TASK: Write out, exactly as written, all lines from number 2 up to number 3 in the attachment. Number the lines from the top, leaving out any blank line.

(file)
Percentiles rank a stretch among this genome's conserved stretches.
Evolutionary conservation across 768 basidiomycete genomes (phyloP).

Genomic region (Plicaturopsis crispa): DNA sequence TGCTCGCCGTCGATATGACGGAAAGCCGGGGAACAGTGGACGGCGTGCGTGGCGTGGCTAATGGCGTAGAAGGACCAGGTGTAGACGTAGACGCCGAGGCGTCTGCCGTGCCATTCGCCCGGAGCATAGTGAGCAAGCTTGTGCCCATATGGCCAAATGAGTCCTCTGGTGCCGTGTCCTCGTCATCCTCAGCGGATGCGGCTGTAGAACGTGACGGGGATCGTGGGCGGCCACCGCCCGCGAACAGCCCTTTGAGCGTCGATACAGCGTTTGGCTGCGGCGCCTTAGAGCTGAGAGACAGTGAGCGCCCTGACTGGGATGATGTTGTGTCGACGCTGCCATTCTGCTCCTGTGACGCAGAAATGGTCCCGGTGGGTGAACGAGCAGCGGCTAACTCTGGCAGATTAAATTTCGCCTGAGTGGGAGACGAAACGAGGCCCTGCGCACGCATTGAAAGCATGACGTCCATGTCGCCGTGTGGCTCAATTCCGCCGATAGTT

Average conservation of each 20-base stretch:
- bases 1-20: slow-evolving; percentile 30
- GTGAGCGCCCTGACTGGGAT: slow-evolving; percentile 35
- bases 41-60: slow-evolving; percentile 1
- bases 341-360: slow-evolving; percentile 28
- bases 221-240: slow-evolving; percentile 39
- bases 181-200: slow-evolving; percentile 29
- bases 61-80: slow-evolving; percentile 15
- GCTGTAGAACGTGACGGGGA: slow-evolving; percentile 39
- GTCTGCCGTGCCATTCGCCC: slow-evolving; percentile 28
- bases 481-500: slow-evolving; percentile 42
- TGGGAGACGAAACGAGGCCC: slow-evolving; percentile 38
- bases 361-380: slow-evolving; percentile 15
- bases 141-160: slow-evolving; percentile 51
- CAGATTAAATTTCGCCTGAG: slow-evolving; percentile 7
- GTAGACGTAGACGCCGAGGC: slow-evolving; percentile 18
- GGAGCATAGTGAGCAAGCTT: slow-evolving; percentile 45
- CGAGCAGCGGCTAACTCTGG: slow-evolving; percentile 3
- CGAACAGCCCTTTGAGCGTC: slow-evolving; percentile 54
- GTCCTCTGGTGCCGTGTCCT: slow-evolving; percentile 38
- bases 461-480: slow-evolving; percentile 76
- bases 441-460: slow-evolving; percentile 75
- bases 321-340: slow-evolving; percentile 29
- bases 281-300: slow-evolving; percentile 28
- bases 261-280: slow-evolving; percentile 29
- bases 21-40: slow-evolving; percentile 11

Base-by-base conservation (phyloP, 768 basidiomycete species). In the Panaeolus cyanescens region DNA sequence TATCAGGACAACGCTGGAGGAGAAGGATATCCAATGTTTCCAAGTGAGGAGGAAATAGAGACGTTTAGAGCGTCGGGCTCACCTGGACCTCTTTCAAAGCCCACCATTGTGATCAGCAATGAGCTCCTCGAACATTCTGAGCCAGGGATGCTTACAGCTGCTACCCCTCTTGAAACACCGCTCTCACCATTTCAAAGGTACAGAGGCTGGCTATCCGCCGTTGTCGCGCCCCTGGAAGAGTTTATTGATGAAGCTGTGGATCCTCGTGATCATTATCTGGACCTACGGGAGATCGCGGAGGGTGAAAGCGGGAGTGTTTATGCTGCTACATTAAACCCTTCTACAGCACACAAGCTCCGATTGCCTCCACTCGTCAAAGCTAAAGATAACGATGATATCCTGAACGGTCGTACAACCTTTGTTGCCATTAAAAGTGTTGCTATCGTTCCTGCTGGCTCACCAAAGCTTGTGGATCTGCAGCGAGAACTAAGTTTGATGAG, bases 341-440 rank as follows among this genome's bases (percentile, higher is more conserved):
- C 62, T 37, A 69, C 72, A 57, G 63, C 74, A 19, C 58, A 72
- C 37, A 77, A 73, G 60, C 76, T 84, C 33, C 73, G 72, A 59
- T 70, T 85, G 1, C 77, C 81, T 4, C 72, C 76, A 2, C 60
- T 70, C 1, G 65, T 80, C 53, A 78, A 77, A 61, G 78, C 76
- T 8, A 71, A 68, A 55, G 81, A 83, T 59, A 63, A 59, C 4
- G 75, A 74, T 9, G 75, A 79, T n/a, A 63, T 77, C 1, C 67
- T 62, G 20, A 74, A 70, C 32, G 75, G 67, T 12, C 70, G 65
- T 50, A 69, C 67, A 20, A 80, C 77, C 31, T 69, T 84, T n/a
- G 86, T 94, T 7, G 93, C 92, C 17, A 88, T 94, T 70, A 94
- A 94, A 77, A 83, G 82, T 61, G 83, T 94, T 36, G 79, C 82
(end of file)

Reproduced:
Evolutionary conservation across 768 basidiomycete genomes (phyloP).

Genomic region (Plicaturopsis crispa): DNA sequence TGCTCGCCGTCGATATGACGGAAAGCCGGGGAACAGTGGACGGCGTGCGTGGCGTGGCTAATGGCGTAGAAGGACCAGGTGTAGACGTAGACGCCGAGGCGTCTGCCGTGCCATTCGCCCGGAGCATAGTGAGCAAGCTTGTGCCCATATGGCCAAATGAGTCCTCTGGTGCCGTGTCCTCGTCATCCTCAGCGGATGCGGCTGTAGAACGTGACGGGGATCGTGGGCGGCCACCGCCCGCGAACAGCCCTTTGAGCGTCGATACAGCGTTTGGCTGCGGCGCCTTAGAGCTGAGAGACAGTGAGCGCCCTGACTGGGATGATGTTGTGTCGACGCTGCCATTCTGCTCCTGTGACGCAGAAATGGTCCCGGTGGGTGAACGAGCAGCGGCTAACTCTGGCAGATTAAATTTCGCCTGAGTGGGAGACGAAACGAGGCCCTGCGCACGCATTGAAAGCATGACGTCCATGTCGCCGTGTGGCTCAATTCCGCCGATAGTT